RSS02.E4 Inferential Network Analysis
Inferential Network Analysis introduces statistical methods for analyzing networks. Networks, or graphs, are sets of nodes and their connecting ties. Networks are used to model a wide range of complex political phenomena, such as policy networks among political actors around the design of:
- new regulation;
- lobbying ties of interest groups to policy makers or lobbying coalitions;
- recruitment of experts into international organizations;
- patronage relationships;
- multilevel or collaborative governance systems;
- international relations, including conflict, alliances, trade, and migration;
- financial deals between organizations;
- political debates among actors about policies; or the diffusion of policies among states.
Systems like these usually evolve over time in complex ways, and as researchers we want to understand the formation of ties between nodes at the micro level in order to understand how the system evolves. We also want to understand the adoption of behavior as a consequence of being embedded in a network. The central questions are:
- How can we model any datasets where the observations are not independent and identically distributed (i.i.d.)?
- How can we explain and model connections between nodes (or characteristics of nodes) using covariate data and theories about the endogeneity in the data?
- And how can we simulate such processes forward in time to predict future states of the network or the characteristics of the nodes?
The course “Inferential Network Analysis” introduces a range of statistical models for explaining and predicting the formation of ties in networks using characteristics of the nodes, their ties, and the network. After introducing real-world examples and establishing terminology, we will consider the exponential random graph model (ERGM) as the workhorse model of statistical network analysis in the first half of the course, including specification, estimation, and implementation in R. We will then discuss extensions to temporal and valued relations before we consider alternative modeling choices, including the family of latent space models, the quadratic assignment procedure, the stochastic actor-oriented model, and the relational event model. Finally, we will also discuss the use of network autocorrelation models to explain the state or behavior of a node by considering the node’s network embeddedness.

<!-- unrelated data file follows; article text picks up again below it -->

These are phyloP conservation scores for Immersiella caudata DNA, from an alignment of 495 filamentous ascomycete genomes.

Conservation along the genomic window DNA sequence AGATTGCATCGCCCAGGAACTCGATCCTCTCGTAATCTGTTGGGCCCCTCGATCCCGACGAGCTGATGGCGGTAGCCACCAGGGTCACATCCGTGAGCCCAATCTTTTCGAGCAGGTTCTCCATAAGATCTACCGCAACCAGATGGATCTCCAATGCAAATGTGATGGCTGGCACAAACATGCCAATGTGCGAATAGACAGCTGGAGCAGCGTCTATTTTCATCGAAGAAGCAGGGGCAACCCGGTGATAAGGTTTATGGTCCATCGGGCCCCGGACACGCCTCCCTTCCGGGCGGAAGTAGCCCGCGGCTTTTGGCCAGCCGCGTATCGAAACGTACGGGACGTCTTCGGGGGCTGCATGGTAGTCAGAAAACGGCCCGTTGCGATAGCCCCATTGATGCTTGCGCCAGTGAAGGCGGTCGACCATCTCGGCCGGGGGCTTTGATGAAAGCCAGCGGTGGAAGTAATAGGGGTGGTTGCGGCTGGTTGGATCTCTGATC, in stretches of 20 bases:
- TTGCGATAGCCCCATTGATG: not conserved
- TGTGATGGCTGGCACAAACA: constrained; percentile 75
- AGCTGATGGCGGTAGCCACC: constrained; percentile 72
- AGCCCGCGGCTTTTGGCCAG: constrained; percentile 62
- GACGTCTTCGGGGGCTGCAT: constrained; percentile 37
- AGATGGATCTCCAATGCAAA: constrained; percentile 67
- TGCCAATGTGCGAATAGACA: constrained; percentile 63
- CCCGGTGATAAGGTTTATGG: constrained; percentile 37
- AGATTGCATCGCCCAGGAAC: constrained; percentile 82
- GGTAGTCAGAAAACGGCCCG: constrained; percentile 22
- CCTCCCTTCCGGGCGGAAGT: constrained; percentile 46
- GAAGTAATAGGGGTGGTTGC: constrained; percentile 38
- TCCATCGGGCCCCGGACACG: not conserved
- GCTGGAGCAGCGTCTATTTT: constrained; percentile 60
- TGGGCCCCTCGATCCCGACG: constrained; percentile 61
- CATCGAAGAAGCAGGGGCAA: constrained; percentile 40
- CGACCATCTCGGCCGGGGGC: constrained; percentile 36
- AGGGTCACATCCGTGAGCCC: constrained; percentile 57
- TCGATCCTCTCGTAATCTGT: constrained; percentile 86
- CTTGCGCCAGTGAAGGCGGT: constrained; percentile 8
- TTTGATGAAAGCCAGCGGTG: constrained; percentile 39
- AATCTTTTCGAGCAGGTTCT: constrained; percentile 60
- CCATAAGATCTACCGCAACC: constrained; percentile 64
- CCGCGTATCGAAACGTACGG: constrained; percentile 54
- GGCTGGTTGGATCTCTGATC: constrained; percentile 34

All models will be discussed theoretically, in application, and practically using R. Participants will be given daily assignments to solve after class to maximize the learning experience. Participants should have a working knowledge of logistic regression before participating in the course, and they will be expected to solve tasks in R. While this is not a course about R, students would hence benefit most from having a working knowledge of R before joining the course.
|26 June 2023 - 30 June 2023|
Early Bird Regular: €895 (application deadline* April 1st)
|Scholarships and discounts||Find more information here|
*Your application is only completed when the course fee has been paid
|Course leader||Philip Leifeld|
|Level of participant||
|Mode of Study||On Campus|
|ECTS||2 or 4 Find more information here|